White House Commission Recommends Increasing Promotion of Complementary and Alternative Medicine



White House Commission on Complementary and Alternative Medicine. Final Report, March 2002.

Over the past 30 years, public interest in and use of complementary and alternative medicine (CAM) systems, approaches, and products has risen steadily in the United States. Depending on how CAM is defined, an estimated 6.5 %1 to as much as 43%2 of the U.S. population has used some form of CAM.

Until recently, the primary response of Federal, state, and local health care regulatory agencies to this phenomenon was to restrict access to and delivery of CAM services to protect the public from unproven and potentially dangerous treatments. Since the early 1990s, however, scientific evidence has begun to emerge suggesting that some CAM approaches and products, when used appropriately, can be beneficial for treating illness and promoting health. As this evidence is collected and disseminated to the wider health care community and the public, it should provide a reliable basis for making policy decisions that will facilitate the public’s access to safe and effective CAM approaches and products.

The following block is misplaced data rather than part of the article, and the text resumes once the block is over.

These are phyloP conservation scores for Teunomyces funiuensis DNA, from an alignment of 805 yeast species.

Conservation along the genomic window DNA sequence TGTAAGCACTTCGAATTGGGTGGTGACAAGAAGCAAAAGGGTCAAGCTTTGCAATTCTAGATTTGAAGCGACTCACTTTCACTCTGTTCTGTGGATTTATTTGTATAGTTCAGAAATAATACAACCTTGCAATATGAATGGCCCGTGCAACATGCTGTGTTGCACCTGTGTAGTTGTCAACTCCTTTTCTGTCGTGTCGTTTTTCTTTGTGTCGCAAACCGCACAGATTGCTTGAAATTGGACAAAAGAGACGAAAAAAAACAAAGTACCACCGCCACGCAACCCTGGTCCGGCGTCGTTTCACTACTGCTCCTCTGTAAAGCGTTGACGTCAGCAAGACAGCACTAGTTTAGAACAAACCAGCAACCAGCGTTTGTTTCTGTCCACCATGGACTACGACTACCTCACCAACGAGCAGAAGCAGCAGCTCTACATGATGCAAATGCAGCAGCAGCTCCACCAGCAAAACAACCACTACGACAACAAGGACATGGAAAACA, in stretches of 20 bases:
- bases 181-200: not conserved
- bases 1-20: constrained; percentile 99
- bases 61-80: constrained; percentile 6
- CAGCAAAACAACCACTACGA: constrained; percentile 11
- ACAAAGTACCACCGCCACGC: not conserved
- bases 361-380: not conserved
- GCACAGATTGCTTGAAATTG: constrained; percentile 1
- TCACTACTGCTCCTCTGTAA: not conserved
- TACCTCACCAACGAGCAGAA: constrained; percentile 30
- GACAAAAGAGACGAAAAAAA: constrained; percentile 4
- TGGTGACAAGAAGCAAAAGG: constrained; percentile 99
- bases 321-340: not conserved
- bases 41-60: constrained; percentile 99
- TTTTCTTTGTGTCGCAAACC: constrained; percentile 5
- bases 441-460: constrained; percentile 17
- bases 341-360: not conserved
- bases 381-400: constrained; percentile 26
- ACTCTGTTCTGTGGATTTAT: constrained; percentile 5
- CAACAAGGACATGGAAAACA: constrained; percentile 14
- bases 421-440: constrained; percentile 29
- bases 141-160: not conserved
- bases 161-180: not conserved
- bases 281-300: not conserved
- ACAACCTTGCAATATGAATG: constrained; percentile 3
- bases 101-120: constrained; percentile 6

The White House Commission on Complementary and Alternative Medicine Policy (WHCCAMP) was established in March 2000 to address issues related to access and delivery of CAM, priorities for research, and the need for better education of consumers and health care professionals about CAM. The President’s Executive Order No. 13147 establishing the Commission states that its primary task is to provide, through the Secretary of Health and Human Services, legislative and administrative recommendations for ensuring that public policy maximizes the potential benefits of CAM therapies to consumers.

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